So you see, even compressing at very high pressures for storage, the volume still wouldn't be there. With some amazing engineering you might get a 1/4 mile car to work running the system for 4 or 5 seconds, but 3 miles? I just don't see that as a possibility.

    I would just like to finish out by saying I do love the out of the box thinking, thats why records get broken every year out on the salt!


    Scot
     
  24. rschilp
    Joined: Sep 17, 2009
    Posts: 676

    rschilp
    Member
    from Wylie, TX

    OK, so get a few of those 5,000psi 250lbs tanks and regulators.

    There is a huge difference between 90psi and 10psi to run an engine. I agree that volume is the trick, but being heavy is a good thing on the salt, so a dozen or so of the 5,000 psi tanks may do the trick and give a nice balast for getting going.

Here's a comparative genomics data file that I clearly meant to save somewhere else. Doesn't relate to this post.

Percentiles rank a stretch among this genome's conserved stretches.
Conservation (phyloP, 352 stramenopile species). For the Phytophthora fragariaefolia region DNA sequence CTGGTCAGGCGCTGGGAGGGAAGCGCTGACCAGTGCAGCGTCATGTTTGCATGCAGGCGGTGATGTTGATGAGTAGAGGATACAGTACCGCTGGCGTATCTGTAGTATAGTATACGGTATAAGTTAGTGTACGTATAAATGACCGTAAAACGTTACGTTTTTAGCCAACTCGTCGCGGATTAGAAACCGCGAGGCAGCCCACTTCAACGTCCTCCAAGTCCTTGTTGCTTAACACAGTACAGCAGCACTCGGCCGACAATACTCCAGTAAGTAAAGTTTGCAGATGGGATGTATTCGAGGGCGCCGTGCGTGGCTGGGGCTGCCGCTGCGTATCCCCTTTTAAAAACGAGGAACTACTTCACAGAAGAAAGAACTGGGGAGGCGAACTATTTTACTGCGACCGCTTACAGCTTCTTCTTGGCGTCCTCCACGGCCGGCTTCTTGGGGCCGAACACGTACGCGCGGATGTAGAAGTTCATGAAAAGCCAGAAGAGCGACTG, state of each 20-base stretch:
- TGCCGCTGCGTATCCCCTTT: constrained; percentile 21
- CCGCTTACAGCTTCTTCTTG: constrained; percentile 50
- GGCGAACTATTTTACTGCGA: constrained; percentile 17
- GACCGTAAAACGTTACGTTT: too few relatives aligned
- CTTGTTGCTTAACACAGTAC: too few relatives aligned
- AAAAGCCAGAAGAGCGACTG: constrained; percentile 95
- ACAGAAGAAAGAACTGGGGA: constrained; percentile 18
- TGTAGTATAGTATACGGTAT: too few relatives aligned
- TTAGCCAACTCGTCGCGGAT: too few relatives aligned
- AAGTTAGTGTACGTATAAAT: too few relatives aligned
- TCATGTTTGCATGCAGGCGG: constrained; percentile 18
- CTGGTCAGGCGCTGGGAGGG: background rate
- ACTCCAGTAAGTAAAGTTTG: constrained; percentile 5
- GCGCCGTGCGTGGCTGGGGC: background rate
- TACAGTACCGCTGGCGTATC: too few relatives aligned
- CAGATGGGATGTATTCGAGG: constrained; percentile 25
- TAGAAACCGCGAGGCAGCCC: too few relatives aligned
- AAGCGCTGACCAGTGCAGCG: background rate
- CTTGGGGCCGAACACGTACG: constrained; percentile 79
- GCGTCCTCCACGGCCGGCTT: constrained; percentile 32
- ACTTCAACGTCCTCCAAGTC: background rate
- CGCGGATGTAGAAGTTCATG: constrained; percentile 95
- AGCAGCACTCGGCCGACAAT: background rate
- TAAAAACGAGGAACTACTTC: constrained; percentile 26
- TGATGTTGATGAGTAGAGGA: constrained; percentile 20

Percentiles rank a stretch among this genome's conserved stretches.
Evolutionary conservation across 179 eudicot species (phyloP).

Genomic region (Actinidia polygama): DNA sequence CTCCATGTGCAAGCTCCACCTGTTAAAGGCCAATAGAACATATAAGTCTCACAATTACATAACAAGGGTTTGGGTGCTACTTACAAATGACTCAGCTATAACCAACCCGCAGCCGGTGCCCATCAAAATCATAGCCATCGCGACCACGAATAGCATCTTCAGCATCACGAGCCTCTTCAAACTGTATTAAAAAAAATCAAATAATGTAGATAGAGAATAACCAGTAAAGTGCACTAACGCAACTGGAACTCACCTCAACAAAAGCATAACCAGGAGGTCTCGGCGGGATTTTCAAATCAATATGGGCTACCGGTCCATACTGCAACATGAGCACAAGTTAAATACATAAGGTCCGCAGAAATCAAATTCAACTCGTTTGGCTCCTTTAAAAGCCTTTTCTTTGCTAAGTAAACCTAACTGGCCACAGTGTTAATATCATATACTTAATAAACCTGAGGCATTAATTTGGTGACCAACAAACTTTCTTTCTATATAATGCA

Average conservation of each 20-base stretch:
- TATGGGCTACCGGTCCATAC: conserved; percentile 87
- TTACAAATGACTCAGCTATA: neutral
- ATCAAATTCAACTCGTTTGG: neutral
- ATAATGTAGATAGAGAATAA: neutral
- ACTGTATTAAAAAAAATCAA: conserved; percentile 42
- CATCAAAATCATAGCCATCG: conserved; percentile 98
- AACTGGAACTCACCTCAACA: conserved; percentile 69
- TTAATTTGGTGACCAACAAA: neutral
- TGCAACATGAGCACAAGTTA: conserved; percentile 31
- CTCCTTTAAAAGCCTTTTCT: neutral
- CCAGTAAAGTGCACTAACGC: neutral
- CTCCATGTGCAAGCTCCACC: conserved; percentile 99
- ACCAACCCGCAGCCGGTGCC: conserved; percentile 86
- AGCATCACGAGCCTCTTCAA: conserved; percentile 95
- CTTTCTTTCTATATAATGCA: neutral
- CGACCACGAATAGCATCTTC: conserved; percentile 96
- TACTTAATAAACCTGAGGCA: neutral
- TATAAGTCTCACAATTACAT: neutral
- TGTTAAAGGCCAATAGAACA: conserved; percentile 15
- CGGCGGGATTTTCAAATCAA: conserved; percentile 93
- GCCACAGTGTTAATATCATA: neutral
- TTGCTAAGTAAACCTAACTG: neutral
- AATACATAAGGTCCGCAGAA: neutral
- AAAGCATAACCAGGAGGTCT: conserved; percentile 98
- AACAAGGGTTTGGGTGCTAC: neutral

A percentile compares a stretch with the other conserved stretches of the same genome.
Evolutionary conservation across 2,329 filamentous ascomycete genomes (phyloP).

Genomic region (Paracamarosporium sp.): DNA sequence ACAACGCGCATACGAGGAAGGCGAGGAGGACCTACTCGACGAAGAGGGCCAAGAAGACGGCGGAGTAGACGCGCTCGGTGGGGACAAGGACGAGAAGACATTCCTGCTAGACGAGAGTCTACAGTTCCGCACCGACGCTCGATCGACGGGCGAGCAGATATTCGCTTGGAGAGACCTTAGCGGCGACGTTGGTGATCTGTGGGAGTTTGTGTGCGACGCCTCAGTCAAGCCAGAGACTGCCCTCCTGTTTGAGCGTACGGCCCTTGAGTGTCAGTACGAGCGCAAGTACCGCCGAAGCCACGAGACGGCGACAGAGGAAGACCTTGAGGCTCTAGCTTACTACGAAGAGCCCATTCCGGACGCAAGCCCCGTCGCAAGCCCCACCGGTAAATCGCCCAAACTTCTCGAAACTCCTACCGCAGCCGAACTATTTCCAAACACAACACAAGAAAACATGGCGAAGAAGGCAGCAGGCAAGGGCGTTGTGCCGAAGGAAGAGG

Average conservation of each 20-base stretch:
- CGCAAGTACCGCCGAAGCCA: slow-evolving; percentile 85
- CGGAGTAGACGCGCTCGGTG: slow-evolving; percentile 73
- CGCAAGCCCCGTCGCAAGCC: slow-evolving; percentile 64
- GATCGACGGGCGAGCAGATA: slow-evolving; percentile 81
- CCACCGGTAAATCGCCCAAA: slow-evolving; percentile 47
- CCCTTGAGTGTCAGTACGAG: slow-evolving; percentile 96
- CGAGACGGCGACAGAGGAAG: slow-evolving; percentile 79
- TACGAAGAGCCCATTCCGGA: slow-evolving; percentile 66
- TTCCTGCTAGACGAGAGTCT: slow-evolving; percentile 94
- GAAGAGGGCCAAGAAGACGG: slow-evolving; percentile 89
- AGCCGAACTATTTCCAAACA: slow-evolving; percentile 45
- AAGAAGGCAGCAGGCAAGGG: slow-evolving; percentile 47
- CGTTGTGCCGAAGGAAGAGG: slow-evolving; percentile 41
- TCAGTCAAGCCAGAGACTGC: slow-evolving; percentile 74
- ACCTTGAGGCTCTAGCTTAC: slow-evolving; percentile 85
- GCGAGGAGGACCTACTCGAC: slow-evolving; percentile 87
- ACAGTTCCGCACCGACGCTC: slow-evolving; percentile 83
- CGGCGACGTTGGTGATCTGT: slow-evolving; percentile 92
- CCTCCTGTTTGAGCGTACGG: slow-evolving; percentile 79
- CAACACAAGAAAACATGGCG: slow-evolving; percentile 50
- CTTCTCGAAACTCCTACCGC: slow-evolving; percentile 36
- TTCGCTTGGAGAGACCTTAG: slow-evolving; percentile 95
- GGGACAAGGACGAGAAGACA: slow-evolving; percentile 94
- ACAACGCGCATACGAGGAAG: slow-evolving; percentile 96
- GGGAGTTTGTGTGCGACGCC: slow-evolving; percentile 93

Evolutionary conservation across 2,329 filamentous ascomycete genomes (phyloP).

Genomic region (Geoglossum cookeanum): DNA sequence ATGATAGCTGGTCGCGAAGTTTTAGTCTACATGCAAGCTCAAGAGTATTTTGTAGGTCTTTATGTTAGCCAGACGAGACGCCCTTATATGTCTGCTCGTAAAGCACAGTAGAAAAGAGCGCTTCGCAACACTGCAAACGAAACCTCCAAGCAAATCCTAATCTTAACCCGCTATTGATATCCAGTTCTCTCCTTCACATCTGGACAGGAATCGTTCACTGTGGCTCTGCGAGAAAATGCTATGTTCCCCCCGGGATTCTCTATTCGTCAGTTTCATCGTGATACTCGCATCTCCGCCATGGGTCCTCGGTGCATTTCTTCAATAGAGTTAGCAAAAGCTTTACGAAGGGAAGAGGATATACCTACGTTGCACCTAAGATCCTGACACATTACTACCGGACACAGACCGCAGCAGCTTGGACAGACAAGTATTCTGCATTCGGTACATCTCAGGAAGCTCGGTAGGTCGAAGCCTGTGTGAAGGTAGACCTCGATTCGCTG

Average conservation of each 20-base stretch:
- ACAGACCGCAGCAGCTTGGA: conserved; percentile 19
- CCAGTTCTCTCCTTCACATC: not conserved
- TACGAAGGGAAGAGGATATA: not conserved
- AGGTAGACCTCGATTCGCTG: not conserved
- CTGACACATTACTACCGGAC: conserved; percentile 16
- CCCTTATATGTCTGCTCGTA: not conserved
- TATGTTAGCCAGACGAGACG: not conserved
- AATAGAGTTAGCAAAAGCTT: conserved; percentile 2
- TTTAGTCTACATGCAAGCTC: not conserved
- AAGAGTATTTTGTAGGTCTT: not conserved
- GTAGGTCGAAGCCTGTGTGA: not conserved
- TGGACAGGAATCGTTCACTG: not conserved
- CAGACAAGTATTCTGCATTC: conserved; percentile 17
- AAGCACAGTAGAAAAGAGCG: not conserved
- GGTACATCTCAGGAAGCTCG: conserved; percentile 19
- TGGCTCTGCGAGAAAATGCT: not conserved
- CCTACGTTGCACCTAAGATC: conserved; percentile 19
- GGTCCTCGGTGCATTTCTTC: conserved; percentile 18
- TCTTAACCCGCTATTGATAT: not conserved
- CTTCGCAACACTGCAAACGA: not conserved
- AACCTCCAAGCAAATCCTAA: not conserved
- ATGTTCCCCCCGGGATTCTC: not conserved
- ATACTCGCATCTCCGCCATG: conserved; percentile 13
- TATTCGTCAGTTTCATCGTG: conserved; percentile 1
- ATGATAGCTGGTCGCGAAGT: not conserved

25. 38FLATTIE
    Joined: Oct 26, 2008
    Posts: 4,363

    38FLATTIE
    Member
    from Colorado

    Haha! You might want to 'google', and see the results of introducing pure O2- it's very unpredictable, and blows stuff up! It's been tried, though!

    James, I was using the quote from belair. No offence taken- I asked, you answered, and I appeciate that!

    I'm not a very smart guy,for sure, or I wouldn't have asked the question.

    After seeing the numbers, I agree that this is not going to work. I believe that SCBA bottles hold about 80 CF of air, correct? I'd have to have a semi load of them onboard!
     
  26. 42hotrod
    Joined: Nov 3, 2005